Nuclear Physics Seminar
Tuesday, May 17, 2022
3:30 PM
https://virginia.zoom.us/j/7615450175, Room via Zoom
Note special room.

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ABSTRACT:

The SpinQuest experiment (E1039) is a transversely polarized fixed target experiment at Fermi National Accelerator Laboratory designed to measure the sea-quark Sivers functions via the Drell-Yan process and the gluon Sivers function via the J/$\psi$ process. An unpolarized beam of 120-GeV protons will interact with a transversely polarized proton or deuteron target which will produce Drell-Yan and J/$psi$ dimuon events. Those muons will be detected in the spectrometer which allows for the extraction of the single-spin transverse asymmetry. Fast online monitoring is necessary to scan the quality of the incoming data and the general health of the experiment. Machine learning techniques can be used to speed the reconstruction of dimuon events on a spill-by-spill basis, and monitor the measured asymmetry over a longer period of time. Additionally, slow controls information can be integrated, allowing for automation of diagnostics and quality checks during the experiment, potentially reducing the overall systematic error of the experiment.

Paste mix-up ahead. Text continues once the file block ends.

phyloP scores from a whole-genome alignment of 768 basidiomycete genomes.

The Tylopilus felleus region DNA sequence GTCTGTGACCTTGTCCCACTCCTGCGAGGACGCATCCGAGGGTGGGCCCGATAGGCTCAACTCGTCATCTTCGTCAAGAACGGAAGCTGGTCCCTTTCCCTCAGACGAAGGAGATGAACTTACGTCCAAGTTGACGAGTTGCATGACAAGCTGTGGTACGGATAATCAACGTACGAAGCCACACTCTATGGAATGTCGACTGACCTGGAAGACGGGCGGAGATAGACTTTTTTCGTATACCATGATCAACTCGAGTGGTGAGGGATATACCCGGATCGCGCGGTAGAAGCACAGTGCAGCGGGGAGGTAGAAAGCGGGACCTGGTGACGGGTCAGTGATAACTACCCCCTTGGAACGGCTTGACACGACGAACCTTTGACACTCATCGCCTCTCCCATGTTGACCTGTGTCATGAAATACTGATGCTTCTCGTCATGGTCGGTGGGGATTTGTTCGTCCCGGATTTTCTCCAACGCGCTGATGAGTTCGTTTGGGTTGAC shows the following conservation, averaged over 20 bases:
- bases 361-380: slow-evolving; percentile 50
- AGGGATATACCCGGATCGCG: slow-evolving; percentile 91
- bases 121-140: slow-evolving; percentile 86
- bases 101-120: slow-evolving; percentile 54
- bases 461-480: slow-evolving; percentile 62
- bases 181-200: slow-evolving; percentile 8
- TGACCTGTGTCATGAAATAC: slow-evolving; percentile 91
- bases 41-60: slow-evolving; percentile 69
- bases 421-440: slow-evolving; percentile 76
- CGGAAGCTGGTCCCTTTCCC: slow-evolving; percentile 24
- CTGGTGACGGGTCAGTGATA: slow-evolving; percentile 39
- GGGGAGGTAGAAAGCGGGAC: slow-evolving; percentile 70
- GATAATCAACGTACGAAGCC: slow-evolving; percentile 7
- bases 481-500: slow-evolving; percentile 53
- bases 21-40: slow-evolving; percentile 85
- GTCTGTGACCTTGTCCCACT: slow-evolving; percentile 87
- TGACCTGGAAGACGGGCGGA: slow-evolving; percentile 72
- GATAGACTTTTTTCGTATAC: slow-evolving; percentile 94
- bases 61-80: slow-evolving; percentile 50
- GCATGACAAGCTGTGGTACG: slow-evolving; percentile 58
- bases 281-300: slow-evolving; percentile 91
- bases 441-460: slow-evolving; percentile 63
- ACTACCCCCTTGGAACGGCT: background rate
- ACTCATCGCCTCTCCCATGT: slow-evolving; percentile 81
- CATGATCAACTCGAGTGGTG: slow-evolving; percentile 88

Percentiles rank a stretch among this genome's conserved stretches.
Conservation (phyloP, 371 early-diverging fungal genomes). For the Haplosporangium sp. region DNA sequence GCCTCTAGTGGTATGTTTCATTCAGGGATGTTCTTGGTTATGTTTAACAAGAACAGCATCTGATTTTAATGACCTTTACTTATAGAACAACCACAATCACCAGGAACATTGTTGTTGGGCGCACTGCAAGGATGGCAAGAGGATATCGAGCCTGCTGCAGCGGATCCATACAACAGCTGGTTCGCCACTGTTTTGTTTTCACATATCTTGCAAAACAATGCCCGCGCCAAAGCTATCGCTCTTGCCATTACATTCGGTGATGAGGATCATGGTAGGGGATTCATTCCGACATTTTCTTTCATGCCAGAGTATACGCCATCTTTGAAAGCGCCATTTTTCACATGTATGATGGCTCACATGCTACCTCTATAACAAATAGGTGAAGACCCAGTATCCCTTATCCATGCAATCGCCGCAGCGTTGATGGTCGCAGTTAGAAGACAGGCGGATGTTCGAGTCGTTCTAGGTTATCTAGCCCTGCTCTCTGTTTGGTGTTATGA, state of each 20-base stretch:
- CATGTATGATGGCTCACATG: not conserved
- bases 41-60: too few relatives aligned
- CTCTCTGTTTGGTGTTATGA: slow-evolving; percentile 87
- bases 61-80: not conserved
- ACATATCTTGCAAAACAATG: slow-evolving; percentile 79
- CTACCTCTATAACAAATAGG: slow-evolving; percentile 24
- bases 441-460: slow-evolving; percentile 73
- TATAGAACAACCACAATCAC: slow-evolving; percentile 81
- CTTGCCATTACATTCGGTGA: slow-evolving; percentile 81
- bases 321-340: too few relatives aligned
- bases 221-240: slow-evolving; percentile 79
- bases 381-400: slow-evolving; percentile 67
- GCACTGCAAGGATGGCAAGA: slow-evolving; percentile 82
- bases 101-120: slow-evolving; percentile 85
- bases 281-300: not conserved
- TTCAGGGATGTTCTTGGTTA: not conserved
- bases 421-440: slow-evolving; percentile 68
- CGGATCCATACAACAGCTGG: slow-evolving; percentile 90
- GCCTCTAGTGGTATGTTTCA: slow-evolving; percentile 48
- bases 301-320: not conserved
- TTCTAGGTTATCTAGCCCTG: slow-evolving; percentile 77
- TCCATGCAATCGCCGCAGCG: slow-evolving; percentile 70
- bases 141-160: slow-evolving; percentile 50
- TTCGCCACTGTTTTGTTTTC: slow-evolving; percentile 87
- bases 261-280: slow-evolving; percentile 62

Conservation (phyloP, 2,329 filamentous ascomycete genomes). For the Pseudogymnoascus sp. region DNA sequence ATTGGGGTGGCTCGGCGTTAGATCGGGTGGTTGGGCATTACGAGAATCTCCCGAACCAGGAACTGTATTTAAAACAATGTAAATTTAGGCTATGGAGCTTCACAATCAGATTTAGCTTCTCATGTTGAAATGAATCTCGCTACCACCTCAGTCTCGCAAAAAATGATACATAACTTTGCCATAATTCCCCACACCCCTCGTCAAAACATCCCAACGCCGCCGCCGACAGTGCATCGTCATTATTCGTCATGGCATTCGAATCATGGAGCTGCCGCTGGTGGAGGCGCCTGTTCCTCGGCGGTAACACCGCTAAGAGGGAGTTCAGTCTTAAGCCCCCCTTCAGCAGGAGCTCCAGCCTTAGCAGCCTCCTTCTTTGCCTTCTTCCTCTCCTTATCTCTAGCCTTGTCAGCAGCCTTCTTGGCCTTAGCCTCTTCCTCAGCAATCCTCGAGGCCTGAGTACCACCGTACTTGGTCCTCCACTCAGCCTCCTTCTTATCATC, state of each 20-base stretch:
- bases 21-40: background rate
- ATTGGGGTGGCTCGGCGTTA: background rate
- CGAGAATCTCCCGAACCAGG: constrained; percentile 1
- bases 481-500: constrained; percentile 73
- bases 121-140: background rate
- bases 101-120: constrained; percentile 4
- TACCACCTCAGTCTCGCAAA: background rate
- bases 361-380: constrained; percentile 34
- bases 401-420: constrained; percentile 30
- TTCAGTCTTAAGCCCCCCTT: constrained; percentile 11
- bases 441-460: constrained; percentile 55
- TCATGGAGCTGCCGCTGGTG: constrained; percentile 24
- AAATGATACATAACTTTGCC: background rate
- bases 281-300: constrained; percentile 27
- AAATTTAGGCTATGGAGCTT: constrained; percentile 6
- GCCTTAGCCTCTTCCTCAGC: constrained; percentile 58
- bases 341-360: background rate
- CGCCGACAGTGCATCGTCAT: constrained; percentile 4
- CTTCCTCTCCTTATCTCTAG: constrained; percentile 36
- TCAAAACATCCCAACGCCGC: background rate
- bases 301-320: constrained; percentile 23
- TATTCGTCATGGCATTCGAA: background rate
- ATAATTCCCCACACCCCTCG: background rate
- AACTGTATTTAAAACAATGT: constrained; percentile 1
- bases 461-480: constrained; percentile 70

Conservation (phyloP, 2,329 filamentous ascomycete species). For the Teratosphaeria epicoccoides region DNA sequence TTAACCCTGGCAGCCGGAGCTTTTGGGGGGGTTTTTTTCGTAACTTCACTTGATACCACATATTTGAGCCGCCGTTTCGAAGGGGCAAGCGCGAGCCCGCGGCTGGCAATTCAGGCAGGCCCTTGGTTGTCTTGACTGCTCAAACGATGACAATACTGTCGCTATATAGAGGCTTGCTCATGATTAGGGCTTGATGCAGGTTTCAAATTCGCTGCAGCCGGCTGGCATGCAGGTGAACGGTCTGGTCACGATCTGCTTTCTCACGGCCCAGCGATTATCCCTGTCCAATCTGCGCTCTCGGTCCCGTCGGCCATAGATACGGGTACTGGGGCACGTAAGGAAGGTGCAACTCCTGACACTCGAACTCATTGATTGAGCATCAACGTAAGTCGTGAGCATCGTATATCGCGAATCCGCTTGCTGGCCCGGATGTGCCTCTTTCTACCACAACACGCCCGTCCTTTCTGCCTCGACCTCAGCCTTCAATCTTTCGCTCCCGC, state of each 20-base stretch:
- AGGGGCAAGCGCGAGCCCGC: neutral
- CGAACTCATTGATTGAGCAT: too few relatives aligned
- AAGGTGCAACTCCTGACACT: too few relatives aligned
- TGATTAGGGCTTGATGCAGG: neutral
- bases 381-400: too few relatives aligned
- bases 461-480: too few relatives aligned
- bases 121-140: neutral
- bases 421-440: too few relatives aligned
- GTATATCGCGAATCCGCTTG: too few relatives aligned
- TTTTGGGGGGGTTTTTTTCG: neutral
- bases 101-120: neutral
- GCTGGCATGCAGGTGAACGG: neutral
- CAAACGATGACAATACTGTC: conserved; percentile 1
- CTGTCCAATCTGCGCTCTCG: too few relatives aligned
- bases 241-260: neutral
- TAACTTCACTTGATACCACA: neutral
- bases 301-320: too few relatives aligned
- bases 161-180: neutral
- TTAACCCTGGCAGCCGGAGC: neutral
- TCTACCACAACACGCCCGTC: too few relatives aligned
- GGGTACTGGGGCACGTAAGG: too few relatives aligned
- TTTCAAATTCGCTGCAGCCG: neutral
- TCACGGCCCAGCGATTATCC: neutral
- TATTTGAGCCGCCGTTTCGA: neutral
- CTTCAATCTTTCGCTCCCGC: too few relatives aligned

Nuclear Physics Seminar
Tuesday, May 10, 2022
3:30 PM
PLSB, Room 030
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ABSTRACT: